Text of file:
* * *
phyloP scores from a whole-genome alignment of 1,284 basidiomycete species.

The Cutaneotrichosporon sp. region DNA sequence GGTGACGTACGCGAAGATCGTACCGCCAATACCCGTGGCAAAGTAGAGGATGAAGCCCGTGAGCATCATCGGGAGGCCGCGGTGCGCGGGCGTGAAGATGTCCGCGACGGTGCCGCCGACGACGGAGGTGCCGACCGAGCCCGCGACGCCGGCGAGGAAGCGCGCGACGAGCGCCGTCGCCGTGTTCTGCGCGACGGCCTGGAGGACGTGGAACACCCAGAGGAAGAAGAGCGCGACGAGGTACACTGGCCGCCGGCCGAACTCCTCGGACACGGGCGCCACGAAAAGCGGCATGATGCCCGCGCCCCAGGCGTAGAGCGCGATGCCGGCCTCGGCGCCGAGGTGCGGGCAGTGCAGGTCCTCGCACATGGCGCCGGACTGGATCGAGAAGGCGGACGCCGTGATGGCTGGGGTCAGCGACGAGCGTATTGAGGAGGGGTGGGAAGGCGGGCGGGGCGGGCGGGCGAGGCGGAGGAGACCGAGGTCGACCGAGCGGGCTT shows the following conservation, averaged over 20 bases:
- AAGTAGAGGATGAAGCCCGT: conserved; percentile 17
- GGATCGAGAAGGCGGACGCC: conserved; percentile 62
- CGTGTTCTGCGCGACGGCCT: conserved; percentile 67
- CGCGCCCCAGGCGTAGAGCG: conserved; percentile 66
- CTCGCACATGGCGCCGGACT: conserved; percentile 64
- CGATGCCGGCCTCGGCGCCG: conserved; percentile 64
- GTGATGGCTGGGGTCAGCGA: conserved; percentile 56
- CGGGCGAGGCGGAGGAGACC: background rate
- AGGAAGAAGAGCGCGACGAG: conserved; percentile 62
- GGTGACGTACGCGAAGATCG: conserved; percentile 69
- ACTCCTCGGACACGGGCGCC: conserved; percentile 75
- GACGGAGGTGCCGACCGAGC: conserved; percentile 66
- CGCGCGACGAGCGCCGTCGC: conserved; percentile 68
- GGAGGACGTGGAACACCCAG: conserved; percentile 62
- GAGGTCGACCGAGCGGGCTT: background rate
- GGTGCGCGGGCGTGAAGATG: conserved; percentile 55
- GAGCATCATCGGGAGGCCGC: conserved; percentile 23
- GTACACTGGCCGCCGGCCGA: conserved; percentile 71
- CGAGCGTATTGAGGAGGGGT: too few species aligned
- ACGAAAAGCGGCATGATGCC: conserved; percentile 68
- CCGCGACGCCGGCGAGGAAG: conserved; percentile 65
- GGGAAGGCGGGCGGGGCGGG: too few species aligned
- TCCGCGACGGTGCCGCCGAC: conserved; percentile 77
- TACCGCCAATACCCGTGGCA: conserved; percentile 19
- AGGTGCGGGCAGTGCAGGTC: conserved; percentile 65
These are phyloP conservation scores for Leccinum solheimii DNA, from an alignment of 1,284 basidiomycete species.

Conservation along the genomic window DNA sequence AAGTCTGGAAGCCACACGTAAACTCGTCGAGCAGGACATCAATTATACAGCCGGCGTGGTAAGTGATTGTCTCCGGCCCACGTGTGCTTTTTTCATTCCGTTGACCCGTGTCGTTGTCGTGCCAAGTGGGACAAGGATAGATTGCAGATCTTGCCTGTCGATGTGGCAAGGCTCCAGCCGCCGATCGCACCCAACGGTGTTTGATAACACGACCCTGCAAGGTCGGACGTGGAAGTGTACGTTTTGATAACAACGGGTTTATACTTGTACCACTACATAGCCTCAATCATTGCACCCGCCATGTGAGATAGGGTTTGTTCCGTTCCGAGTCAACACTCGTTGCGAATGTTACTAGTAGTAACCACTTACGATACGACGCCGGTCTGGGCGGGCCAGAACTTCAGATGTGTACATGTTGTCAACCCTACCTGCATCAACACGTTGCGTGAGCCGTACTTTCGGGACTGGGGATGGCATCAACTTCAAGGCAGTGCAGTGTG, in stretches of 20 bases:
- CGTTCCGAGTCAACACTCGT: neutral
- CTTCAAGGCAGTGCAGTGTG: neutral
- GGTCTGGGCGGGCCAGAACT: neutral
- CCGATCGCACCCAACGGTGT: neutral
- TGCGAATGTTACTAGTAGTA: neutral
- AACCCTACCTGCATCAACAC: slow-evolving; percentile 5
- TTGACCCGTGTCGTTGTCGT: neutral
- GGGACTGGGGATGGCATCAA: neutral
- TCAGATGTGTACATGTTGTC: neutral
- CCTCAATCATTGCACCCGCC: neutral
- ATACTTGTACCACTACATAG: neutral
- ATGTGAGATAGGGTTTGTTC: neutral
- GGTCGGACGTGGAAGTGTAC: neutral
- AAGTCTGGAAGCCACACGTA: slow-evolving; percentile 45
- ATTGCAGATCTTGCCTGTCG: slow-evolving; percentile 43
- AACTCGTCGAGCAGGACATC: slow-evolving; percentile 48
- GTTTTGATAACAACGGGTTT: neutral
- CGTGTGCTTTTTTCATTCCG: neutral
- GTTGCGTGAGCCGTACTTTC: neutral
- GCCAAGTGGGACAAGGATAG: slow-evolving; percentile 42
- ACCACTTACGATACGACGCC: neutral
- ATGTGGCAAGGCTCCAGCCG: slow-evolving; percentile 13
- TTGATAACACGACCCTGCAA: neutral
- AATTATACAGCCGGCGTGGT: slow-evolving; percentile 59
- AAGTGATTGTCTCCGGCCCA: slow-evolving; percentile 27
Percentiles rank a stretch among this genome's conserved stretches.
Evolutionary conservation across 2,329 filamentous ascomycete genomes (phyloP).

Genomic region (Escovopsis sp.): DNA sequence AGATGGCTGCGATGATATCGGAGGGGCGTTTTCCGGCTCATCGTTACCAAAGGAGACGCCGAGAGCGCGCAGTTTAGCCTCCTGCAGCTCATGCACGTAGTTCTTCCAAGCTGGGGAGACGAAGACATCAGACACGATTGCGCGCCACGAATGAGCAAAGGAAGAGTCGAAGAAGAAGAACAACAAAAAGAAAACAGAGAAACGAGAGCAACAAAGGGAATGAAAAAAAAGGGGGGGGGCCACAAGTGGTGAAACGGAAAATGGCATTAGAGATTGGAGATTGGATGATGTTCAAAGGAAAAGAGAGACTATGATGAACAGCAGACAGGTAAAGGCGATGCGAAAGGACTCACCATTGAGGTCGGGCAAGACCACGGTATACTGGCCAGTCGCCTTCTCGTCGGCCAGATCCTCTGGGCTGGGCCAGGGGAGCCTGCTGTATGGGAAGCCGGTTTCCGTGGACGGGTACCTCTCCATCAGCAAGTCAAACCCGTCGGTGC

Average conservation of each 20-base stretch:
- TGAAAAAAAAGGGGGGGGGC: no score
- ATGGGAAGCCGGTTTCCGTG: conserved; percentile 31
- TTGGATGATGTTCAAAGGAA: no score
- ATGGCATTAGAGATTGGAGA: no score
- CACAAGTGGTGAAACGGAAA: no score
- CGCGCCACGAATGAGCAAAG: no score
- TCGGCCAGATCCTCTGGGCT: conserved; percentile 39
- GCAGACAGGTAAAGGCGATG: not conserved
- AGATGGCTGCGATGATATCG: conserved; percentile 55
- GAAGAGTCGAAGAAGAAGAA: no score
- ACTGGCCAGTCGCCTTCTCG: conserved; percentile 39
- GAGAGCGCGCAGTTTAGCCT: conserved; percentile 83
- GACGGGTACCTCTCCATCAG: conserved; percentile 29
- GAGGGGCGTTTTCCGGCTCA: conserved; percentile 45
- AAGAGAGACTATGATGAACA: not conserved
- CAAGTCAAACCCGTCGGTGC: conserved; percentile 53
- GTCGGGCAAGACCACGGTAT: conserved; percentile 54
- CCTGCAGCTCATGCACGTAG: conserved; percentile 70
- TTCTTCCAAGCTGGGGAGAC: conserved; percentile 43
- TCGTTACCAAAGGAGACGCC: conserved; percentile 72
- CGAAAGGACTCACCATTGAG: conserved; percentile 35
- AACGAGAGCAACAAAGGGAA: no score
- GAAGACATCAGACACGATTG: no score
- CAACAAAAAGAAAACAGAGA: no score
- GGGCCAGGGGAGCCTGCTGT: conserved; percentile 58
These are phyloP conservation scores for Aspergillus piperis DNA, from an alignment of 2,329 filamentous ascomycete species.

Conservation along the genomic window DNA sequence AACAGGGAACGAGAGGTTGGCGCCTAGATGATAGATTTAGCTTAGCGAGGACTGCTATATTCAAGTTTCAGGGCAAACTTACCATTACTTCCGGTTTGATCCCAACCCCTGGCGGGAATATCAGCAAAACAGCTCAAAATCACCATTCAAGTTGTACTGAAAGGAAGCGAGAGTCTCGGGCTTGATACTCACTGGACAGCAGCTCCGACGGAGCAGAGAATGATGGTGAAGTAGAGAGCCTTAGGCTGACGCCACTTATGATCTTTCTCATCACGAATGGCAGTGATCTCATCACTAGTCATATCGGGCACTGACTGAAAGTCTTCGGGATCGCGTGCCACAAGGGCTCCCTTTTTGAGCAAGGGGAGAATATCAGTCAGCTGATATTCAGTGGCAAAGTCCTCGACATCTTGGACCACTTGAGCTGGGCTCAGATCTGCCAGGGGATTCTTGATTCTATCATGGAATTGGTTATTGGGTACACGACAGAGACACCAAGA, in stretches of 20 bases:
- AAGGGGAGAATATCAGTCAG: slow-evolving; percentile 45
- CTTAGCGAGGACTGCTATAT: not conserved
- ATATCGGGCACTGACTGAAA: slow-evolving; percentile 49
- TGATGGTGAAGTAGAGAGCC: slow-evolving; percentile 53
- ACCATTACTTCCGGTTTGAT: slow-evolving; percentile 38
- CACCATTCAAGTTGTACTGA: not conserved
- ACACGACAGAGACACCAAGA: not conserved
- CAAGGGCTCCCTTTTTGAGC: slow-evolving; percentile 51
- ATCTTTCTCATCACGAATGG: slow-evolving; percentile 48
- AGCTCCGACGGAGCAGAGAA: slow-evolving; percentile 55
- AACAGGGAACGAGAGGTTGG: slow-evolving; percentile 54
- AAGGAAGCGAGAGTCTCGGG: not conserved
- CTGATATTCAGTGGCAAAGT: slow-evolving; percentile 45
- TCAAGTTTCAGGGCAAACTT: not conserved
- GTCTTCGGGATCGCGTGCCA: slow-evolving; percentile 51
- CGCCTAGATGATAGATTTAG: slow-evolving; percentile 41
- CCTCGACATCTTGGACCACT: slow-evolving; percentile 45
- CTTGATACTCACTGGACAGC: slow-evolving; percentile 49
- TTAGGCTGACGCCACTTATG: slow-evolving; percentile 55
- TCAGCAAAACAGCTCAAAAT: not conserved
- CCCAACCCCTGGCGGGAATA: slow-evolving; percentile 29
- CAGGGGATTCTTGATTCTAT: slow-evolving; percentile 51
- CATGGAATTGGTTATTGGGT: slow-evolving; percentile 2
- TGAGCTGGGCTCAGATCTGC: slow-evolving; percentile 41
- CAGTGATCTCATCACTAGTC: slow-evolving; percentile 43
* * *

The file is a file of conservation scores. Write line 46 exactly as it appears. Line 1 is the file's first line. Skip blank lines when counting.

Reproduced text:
- GTTTTGATAACAACGGGTTT: neutral